Center for American Progress

Fact Sheet: Ending Foreign-Influenced Corporate Spending in U.S. Elections
Fact Sheet

Fact Sheet: Ending Foreign-Influenced Corporate Spending in U.S. Elections

Foreign ownership thresholds will close the loophole on inappropriate election-related spending by foreign-influenced U.S. corporations.

A woman votes on in Durham, North Carolina on November 8, 2016. (A woman votes on in Durham, North Carolina on November 8, 2016.)
A woman votes in Durham, North Carolina, on November 8, 2016. (Getty/Sara D. Davis)

See also: “Ending Foreign-Influenced Corporate Spending in U.S. Elections” by Michael Sozan

U.S.-based corporations with appreciable levels of foreign ownership must be prevented from spending money from their corporate treasuries to sway U.S. elections. As discussed in a new Center for American Progress report,1 a U.S. corporation is “foreign influenced” and should be prohibited from election-related spending if it meets one of the following criteria:

  • A single foreign shareholder owns or controls 1 percent or more of the corporation’s equity
  • Multiple foreign shareholders own or control—in the aggregate—5 percent or more of the corporation’s equity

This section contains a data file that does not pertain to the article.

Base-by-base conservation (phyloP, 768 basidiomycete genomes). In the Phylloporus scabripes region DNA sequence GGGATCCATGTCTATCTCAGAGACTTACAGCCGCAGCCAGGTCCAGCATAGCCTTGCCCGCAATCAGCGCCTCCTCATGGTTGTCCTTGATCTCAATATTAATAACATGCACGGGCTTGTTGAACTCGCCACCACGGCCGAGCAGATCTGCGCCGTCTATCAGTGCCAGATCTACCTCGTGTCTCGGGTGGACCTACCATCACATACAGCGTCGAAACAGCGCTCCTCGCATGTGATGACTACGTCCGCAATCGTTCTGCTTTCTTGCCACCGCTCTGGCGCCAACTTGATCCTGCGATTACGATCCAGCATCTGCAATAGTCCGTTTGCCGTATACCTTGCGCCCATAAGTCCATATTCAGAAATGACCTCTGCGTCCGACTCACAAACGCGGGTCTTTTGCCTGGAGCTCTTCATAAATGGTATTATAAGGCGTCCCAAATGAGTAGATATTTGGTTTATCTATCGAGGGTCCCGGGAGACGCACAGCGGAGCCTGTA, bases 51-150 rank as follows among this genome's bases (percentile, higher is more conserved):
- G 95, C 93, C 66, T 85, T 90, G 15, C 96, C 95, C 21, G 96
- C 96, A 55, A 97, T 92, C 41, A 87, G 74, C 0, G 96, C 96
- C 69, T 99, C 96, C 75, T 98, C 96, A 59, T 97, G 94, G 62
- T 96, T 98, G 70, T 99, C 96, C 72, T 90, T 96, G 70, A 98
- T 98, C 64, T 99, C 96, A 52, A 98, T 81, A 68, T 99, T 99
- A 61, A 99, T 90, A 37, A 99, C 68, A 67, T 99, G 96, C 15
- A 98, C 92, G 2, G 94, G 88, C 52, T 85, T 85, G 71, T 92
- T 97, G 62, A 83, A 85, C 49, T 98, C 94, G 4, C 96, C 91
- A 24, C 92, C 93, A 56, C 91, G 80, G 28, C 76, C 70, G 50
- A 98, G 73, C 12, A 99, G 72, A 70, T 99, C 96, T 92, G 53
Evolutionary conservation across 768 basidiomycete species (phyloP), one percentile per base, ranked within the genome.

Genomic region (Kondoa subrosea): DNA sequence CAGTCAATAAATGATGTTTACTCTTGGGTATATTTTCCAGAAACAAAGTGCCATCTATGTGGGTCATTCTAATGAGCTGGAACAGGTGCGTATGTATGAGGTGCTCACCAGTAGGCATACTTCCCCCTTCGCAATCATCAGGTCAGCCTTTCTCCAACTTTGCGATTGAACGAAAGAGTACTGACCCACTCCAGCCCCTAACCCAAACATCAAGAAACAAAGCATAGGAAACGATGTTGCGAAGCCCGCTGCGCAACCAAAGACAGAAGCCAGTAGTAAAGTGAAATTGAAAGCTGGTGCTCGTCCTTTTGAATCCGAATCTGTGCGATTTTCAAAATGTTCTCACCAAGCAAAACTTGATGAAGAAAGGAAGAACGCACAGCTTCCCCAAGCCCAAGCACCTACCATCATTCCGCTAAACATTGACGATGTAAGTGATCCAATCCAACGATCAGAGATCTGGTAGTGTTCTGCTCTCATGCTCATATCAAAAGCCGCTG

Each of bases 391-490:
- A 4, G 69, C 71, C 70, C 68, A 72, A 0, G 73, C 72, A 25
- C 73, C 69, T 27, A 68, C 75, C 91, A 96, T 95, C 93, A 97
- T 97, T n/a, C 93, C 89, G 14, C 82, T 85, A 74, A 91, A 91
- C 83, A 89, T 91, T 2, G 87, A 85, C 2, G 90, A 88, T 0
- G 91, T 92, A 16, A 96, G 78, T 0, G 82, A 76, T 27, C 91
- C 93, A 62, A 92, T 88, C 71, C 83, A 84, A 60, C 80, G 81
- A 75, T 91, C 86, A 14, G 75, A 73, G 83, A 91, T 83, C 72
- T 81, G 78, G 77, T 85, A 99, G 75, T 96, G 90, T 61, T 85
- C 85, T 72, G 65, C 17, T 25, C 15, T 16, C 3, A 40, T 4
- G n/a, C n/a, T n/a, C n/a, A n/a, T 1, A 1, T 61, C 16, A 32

• Any foreign entity participates in the corporation’s decision-making process about election-related spending in the United States


    • Federal law—and judicial decisions interpreting that law—make clear that foreigners are barred from spending money to influence U.S. elections.2 This is true whether foreigners attempt to influence U.S. elections in their personal capacity or through a corporation.
    • Foreign investors own increasing shares of U.S. corporate stock, growing from only 5 percent in 1982 to approximately 35 percent in 2017.3
    • The United States’ largest corporations are spending hundreds of millions of dollars directly from their corporate treasuries to influence elections—not counting their separate corporate political action committees. Much of this spending is through dark money channels that opened after the U.S. Supreme Court’s misguided 2010 decision in Citizens United v. Federal Election Commission.4
    • Many foreign-influenced U.S. corporations are wholly owned subsidiaries of foreign corporations, such as BP and Shell Oil. Other U.S. corporations are partially foreign-owned. For example, approximately 10 percent of U.S.-based Uber is owned by Saudi Arabia.5 Uber has spent tens of millions of dollars in recent years to influence elections and ballot measures that would help the company’s bottom line.6
    • Foreign interests can easily diverge from U.S. interests, for example, in the areas of tax, trade, investment, and labor law. Corporate directors and managers view themselves as accountable to their shareholders, including foreign shareholders. As the former CEO of U.S.-based Exxon Mobil Corp. starkly stated, “I’m not a U.S. company and I don’t make decisions based on what’s good for the U.S.”7